For summer grads, it’s on to the next chapter
It took Terence Joseph Benavidez just 52 minutes to fulfill his second chance at life.
That’s how long the summer graduation ceremony for 28 Santa Fe high school students lasted at the Santa Fe Community Convention Center on Monday, but the quick time frame didn’t reflect all the hours Benavidez put in during the past couple of months to make up for credits lost by a lackadaisical approach to school and his many absences.
When Capital High’s most recent graduate moved the tassel on his cap from right to left, it was more than just a cue for “Pomp and Circumstance.” He said it meant he finally found a path for success.
“As long as you have that little bit of hope in your heart, you can get it done,” the Capital High School graduate said just seconds after the ceremony came to an end at the Santa Fe Convention Center.
“I’m here,” he said. “I made it.”
For Benavidez — who let loose with a victory dance of sorts as he received his diploma —becoming a graduate two months after the majority of his classmates walked across the stage in May means he can pursue his immediate dream of returning to school as a teaching assistant. There he hopes to help students who struggle with school and want to give up — something he contemplated even in the last week of summer school, Benavidez’s mother Joyce Benavidez said.
The Benavidezes were not the only ones in the crowd of 150 who exuded a sense of relief and accomplishment. Friends, family members and supporters gave off similar vibes as they cheered on the graduates from Capital High, Santa Fe High and the Early College Opportunities program during the ceremony.
No one in the crowd looked upon these students as laggards, losers or misfits. Educators who spoke during the commencement said the students showed as much, if not more, spunk, grit and perseverance than those who graduated back in May.
For example, Kelly Rinaldi, assistant principal at ECO, said she thought she had never felt more fulfilled by being an educator than she did on graduation day back in May. But upon reflection, she told the students seated next to each other in the front two rows of chairs in the center Monday: “Today is my proudest moment. You represent so much of what not only a parent wants in a child but what Santa Fe Public Schools wants in a student.”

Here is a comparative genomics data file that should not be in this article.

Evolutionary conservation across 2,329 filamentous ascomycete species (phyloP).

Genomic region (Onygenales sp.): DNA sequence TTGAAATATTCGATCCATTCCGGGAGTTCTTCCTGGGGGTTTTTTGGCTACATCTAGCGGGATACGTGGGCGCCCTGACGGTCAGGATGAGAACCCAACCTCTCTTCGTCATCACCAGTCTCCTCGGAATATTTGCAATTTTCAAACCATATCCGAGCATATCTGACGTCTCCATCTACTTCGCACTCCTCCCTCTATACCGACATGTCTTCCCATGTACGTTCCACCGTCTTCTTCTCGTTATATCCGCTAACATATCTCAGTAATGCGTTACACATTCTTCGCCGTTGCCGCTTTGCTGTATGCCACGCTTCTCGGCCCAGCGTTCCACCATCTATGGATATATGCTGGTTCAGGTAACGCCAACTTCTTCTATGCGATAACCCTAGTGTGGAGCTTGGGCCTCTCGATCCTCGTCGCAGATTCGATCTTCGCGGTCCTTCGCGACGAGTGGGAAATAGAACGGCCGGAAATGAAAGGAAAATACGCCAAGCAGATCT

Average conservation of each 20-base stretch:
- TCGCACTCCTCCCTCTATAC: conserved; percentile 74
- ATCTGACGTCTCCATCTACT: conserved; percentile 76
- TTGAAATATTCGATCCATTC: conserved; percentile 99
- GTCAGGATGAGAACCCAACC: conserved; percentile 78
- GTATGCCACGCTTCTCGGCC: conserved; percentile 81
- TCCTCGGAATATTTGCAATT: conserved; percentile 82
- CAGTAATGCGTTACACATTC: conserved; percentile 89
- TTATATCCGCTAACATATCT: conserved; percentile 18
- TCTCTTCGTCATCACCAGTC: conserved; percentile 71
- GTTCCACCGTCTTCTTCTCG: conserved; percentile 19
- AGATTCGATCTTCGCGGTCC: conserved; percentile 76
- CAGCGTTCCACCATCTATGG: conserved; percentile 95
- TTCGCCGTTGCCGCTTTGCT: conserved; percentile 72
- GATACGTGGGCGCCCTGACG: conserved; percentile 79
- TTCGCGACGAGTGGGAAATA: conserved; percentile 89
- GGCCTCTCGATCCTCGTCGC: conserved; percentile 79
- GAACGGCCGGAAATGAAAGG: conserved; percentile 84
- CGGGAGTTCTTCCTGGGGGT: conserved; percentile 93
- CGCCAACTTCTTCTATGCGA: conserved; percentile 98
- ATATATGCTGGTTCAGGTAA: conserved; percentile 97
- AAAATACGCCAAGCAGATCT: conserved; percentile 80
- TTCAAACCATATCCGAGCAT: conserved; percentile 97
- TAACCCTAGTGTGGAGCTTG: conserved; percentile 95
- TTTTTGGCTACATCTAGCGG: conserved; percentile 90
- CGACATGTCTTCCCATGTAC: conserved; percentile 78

Santa Fe High School Principal Carl Marano said with the exception of four students who actually graduated nearly a year earlier than planned, the rest of Monday’s graduates did battle every day with economic, social, emotional and familial challenges that cost them credits and forced them into summer school to earn their diplomas.
All of his seniors in summer school also were working to help support their families, he said, which compounded the problem.
For some, severe personal challenges didn’t slow their desire to move forward in life. Santa Fe High graduate Shenyah Lucero, who actually earned enough credits this summer to graduate a year early, managed to stay the course despite both of her parents dying in the past year.
“It was a crazy, awful year,” she said.
But she needed that high school diploma, she said, for one reason: “I want to move to the next chapter of my life.”
That new chapter includes attending Santa Fe Community College and then the University of New Mexico to earn a degree. She would like to become a neonatal nurse.
For others, it was just a matter of not applying enough energy to an algebra class — like Thomas Vigil Gallegos, whose graduation cap bore a replica of the American flag set against the backdrop of a field of Army green. He’s going into the military and plans to become a tank mechanic.
Surrounded by excited relatives who hugged, kissed and photographed him, Gallegos maintained an almost stoic air of indifference about the entire affair — looking like a teen forced to show up at a birthday party for a 4-year old sister when he’d rather be tinkering with his car out in the driveway.
“It means more to them than it does to me,” he said of his diploma. He credited those family members with helping him stick with his studies through the summer.
His mother, Sarah Vigil, downplayed that idea. “He says we did it together, but he did it on his own. I just stood next to him.
“It was a nail-biter, but he made it. Now, he can do anything.”